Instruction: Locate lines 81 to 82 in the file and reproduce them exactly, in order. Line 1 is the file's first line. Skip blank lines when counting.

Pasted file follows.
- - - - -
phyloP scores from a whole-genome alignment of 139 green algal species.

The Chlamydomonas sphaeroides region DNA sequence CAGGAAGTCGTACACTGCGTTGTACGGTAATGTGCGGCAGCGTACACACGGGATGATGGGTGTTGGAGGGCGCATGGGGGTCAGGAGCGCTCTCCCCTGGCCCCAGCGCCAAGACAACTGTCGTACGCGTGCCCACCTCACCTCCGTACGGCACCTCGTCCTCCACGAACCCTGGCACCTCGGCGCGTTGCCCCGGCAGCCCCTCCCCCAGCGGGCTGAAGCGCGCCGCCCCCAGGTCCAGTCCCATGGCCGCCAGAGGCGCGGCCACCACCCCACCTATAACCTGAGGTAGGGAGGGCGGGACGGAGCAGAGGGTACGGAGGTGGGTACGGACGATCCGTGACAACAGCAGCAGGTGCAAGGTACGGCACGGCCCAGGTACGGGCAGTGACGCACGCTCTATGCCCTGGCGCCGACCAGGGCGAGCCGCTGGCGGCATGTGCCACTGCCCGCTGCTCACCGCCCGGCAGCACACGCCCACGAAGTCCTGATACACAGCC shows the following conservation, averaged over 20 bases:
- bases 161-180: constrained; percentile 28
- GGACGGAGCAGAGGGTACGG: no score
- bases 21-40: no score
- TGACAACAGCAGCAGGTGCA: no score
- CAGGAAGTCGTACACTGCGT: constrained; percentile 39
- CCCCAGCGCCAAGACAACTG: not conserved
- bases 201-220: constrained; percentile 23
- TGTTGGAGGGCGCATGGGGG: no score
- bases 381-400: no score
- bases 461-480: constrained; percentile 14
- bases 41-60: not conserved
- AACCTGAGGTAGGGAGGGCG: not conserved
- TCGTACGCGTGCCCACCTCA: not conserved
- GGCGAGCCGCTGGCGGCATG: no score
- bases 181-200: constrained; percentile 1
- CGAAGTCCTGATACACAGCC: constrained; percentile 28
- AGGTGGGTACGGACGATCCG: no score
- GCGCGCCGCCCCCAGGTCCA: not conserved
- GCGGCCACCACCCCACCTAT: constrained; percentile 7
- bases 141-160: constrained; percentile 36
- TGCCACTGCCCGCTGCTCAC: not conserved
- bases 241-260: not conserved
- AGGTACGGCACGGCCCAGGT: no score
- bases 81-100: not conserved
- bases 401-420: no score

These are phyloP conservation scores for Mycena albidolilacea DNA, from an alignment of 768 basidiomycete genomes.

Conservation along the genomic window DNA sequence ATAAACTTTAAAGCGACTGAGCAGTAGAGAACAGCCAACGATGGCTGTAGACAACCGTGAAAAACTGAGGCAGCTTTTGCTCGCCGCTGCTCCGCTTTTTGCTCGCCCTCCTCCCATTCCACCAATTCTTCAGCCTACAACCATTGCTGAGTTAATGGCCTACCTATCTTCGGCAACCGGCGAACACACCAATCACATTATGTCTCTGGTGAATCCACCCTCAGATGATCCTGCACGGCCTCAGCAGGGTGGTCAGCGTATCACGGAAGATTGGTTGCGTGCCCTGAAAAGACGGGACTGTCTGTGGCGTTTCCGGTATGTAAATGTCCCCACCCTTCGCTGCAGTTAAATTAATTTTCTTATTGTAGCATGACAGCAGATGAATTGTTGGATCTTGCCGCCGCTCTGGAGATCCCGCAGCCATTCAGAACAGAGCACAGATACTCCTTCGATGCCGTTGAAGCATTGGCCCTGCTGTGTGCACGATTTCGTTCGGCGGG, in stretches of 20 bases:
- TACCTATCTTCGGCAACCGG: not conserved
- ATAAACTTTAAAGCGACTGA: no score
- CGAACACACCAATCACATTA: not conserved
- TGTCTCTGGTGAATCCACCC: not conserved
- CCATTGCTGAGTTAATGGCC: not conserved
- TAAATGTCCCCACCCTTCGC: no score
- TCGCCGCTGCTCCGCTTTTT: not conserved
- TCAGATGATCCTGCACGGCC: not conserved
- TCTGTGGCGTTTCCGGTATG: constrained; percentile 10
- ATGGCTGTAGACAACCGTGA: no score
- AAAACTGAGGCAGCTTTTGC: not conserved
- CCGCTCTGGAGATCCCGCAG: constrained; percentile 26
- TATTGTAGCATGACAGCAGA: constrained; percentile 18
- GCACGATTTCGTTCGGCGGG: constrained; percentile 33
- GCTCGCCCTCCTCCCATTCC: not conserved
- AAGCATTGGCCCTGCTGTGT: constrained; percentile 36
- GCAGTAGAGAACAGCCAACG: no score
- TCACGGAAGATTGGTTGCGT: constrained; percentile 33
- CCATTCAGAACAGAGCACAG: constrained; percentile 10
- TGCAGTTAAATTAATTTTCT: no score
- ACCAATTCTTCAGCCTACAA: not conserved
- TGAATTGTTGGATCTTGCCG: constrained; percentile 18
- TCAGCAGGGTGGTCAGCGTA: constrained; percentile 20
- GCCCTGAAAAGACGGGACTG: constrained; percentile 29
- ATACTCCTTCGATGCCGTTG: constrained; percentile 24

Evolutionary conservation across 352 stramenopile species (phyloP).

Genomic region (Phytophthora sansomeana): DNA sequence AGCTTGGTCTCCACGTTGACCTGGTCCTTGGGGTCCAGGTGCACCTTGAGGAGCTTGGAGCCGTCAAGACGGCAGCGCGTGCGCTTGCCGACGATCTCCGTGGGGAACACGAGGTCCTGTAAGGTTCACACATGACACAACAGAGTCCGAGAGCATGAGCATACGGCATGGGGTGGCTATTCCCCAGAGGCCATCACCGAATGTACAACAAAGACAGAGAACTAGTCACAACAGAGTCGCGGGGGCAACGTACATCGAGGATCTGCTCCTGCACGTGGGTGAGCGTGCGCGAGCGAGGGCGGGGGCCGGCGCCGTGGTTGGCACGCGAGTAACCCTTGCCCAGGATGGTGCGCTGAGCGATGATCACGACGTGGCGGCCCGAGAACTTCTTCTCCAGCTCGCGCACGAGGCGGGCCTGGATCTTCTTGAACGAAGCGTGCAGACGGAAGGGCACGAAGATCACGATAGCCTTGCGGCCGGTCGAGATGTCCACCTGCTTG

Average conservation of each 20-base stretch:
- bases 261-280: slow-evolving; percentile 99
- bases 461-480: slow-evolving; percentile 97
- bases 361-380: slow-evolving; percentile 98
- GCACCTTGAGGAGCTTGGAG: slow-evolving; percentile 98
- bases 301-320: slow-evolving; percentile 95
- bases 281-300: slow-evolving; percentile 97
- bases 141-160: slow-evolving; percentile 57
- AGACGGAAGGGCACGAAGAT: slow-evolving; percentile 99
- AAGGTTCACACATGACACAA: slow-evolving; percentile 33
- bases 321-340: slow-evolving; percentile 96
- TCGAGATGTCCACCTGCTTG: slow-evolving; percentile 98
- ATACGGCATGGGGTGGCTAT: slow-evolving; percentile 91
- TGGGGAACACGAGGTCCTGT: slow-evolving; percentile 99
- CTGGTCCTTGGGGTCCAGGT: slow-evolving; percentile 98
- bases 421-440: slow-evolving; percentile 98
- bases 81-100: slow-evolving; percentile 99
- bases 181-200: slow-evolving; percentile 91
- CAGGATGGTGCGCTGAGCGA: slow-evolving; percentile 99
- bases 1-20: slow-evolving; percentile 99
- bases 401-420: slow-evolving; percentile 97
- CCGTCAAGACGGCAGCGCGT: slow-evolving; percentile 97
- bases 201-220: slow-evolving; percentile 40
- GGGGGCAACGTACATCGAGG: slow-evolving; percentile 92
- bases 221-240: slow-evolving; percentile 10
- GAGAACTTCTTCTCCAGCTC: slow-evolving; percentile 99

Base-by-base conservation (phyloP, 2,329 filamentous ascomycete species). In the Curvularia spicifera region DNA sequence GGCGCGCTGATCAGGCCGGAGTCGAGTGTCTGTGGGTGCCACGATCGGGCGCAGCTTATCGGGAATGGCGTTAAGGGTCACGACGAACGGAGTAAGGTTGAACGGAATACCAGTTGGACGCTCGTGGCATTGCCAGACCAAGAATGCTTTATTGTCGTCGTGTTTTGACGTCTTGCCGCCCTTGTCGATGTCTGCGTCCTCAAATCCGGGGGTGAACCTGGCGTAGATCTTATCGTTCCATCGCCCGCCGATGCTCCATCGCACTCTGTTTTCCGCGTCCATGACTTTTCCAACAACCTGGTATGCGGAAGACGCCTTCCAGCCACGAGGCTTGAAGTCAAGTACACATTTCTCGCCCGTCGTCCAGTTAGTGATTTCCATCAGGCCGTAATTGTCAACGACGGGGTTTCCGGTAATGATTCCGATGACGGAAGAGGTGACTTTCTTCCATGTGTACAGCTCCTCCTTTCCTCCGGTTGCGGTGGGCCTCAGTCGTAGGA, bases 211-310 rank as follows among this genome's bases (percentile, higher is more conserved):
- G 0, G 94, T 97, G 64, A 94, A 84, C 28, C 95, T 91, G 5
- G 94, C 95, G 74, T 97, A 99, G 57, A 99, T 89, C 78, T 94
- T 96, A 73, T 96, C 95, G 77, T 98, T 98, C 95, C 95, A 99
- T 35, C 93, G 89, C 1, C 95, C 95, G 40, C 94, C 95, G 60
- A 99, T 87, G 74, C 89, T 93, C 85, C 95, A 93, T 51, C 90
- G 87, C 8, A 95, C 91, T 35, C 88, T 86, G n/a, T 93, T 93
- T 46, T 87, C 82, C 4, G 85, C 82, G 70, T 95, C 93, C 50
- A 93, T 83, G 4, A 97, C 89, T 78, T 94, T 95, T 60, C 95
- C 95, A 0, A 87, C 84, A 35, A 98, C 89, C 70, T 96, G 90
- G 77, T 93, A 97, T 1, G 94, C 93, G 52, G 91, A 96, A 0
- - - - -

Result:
- bases 221-240: slow-evolving; percentile 10
- GAGAACTTCTTCTCCAGCTC: slow-evolving; percentile 99